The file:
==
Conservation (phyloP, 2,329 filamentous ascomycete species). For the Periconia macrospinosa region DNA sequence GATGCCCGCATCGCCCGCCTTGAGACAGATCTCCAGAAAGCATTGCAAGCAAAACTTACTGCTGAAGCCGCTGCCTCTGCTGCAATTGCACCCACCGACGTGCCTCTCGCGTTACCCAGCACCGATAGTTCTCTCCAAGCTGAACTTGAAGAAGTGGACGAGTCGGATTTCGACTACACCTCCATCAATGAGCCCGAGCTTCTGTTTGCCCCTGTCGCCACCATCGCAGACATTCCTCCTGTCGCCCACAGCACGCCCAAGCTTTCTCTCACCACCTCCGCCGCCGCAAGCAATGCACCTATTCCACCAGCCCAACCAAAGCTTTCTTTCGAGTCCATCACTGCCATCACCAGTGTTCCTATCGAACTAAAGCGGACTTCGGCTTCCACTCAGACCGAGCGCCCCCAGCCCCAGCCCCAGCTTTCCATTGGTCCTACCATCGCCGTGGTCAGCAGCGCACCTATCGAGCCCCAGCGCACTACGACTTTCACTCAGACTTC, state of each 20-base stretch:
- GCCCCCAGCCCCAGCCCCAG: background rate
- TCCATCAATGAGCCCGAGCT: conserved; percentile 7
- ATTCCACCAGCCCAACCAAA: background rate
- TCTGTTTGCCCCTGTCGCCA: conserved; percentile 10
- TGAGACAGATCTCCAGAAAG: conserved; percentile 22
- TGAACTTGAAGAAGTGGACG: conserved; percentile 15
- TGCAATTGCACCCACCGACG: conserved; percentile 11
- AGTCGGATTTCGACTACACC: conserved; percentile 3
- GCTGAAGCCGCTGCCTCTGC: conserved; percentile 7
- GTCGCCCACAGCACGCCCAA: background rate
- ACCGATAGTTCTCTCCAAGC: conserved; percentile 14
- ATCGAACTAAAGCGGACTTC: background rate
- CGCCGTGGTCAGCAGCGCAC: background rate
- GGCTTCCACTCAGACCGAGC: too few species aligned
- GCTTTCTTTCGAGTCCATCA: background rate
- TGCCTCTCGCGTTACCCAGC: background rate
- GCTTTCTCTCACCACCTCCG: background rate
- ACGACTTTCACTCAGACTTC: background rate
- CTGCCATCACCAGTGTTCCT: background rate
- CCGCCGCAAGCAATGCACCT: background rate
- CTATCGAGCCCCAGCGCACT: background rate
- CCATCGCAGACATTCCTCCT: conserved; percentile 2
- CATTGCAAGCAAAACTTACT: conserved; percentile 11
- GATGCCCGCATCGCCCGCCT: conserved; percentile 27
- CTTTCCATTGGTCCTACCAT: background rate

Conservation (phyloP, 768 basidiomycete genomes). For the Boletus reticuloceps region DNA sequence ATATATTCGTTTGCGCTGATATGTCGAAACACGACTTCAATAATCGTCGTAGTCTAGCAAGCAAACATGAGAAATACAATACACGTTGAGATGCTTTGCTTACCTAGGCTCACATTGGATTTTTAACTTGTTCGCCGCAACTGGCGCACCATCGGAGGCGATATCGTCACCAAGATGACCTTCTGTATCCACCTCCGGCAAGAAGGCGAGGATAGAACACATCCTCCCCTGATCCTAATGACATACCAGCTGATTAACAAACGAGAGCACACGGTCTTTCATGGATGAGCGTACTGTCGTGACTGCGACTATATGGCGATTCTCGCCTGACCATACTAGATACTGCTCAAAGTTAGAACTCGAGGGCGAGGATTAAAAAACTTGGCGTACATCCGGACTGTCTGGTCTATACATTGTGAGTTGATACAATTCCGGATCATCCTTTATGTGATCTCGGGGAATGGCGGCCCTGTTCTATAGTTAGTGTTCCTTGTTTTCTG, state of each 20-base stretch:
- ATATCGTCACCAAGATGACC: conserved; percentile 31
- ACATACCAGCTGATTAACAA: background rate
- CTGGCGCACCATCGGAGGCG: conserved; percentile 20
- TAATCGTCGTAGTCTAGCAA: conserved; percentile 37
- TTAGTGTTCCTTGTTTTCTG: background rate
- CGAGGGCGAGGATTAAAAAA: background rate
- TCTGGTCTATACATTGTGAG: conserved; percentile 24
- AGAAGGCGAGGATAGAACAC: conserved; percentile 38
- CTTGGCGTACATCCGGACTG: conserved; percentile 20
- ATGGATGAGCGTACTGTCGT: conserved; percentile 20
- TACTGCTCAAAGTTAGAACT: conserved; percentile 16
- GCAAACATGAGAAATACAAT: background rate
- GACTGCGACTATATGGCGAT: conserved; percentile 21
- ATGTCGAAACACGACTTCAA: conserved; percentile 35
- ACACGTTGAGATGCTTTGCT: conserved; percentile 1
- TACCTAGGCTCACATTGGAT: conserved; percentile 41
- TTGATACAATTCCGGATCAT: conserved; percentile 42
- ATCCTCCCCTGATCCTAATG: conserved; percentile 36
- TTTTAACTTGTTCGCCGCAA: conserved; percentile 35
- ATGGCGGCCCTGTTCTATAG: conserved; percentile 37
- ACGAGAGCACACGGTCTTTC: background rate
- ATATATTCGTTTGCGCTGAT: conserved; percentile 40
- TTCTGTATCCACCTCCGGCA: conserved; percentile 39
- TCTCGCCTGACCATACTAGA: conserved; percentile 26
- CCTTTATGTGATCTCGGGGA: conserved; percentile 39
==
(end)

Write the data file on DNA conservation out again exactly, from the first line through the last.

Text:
Conservation (phyloP, 2,329 filamentous ascomycete species). For the Periconia macrospinosa region DNA sequence GATGCCCGCATCGCCCGCCTTGAGACAGATCTCCAGAAAGCATTGCAAGCAAAACTTACTGCTGAAGCCGCTGCCTCTGCTGCAATTGCACCCACCGACGTGCCTCTCGCGTTACCCAGCACCGATAGTTCTCTCCAAGCTGAACTTGAAGAAGTGGACGAGTCGGATTTCGACTACACCTCCATCAATGAGCCCGAGCTTCTGTTTGCCCCTGTCGCCACCATCGCAGACATTCCTCCTGTCGCCCACAGCACGCCCAAGCTTTCTCTCACCACCTCCGCCGCCGCAAGCAATGCACCTATTCCACCAGCCCAACCAAAGCTTTCTTTCGAGTCCATCACTGCCATCACCAGTGTTCCTATCGAACTAAAGCGGACTTCGGCTTCCACTCAGACCGAGCGCCCCCAGCCCCAGCCCCAGCTTTCCATTGGTCCTACCATCGCCGTGGTCAGCAGCGCACCTATCGAGCCCCAGCGCACTACGACTTTCACTCAGACTTC, state of each 20-base stretch:
- GCCCCCAGCCCCAGCCCCAG: background rate
- TCCATCAATGAGCCCGAGCT: conserved; percentile 7
- ATTCCACCAGCCCAACCAAA: background rate
- TCTGTTTGCCCCTGTCGCCA: conserved; percentile 10
- TGAGACAGATCTCCAGAAAG: conserved; percentile 22
- TGAACTTGAAGAAGTGGACG: conserved; percentile 15
- TGCAATTGCACCCACCGACG: conserved; percentile 11
- AGTCGGATTTCGACTACACC: conserved; percentile 3
- GCTGAAGCCGCTGCCTCTGC: conserved; percentile 7
- GTCGCCCACAGCACGCCCAA: background rate
- ACCGATAGTTCTCTCCAAGC: conserved; percentile 14
- ATCGAACTAAAGCGGACTTC: background rate
- CGCCGTGGTCAGCAGCGCAC: background rate
- GGCTTCCACTCAGACCGAGC: too few species aligned
- GCTTTCTTTCGAGTCCATCA: background rate
- TGCCTCTCGCGTTACCCAGC: background rate
- GCTTTCTCTCACCACCTCCG: background rate
- ACGACTTTCACTCAGACTTC: background rate
- CTGCCATCACCAGTGTTCCT: background rate
- CCGCCGCAAGCAATGCACCT: background rate
- CTATCGAGCCCCAGCGCACT: background rate
- CCATCGCAGACATTCCTCCT: conserved; percentile 2
- CATTGCAAGCAAAACTTACT: conserved; percentile 11
- GATGCCCGCATCGCCCGCCT: conserved; percentile 27
- CTTTCCATTGGTCCTACCAT: background rate

Conservation (phyloP, 768 basidiomycete genomes). For the Boletus reticuloceps region DNA sequence ATATATTCGTTTGCGCTGATATGTCGAAACACGACTTCAATAATCGTCGTAGTCTAGCAAGCAAACATGAGAAATACAATACACGTTGAGATGCTTTGCTTACCTAGGCTCACATTGGATTTTTAACTTGTTCGCCGCAACTGGCGCACCATCGGAGGCGATATCGTCACCAAGATGACCTTCTGTATCCACCTCCGGCAAGAAGGCGAGGATAGAACACATCCTCCCCTGATCCTAATGACATACCAGCTGATTAACAAACGAGAGCACACGGTCTTTCATGGATGAGCGTACTGTCGTGACTGCGACTATATGGCGATTCTCGCCTGACCATACTAGATACTGCTCAAAGTTAGAACTCGAGGGCGAGGATTAAAAAACTTGGCGTACATCCGGACTGTCTGGTCTATACATTGTGAGTTGATACAATTCCGGATCATCCTTTATGTGATCTCGGGGAATGGCGGCCCTGTTCTATAGTTAGTGTTCCTTGTTTTCTG, state of each 20-base stretch:
- ATATCGTCACCAAGATGACC: conserved; percentile 31
- ACATACCAGCTGATTAACAA: background rate
- CTGGCGCACCATCGGAGGCG: conserved; percentile 20
- TAATCGTCGTAGTCTAGCAA: conserved; percentile 37
- TTAGTGTTCCTTGTTTTCTG: background rate
- CGAGGGCGAGGATTAAAAAA: background rate
- TCTGGTCTATACATTGTGAG: conserved; percentile 24
- AGAAGGCGAGGATAGAACAC: conserved; percentile 38
- CTTGGCGTACATCCGGACTG: conserved; percentile 20
- ATGGATGAGCGTACTGTCGT: conserved; percentile 20
- TACTGCTCAAAGTTAGAACT: conserved; percentile 16
- GCAAACATGAGAAATACAAT: background rate
- GACTGCGACTATATGGCGAT: conserved; percentile 21
- ATGTCGAAACACGACTTCAA: conserved; percentile 35
- ACACGTTGAGATGCTTTGCT: conserved; percentile 1
- TACCTAGGCTCACATTGGAT: conserved; percentile 41
- TTGATACAATTCCGGATCAT: conserved; percentile 42
- ATCCTCCCCTGATCCTAATG: conserved; percentile 36
- TTTTAACTTGTTCGCCGCAA: conserved; percentile 35
- ATGGCGGCCCTGTTCTATAG: conserved; percentile 37
- ACGAGAGCACACGGTCTTTC: background rate
- ATATATTCGTTTGCGCTGAT: conserved; percentile 40
- TTCTGTATCCACCTCCGGCA: conserved; percentile 39
- TCTCGCCTGACCATACTAGA: conserved; percentile 26
- CCTTTATGTGATCTCGGGGA: conserved; percentile 39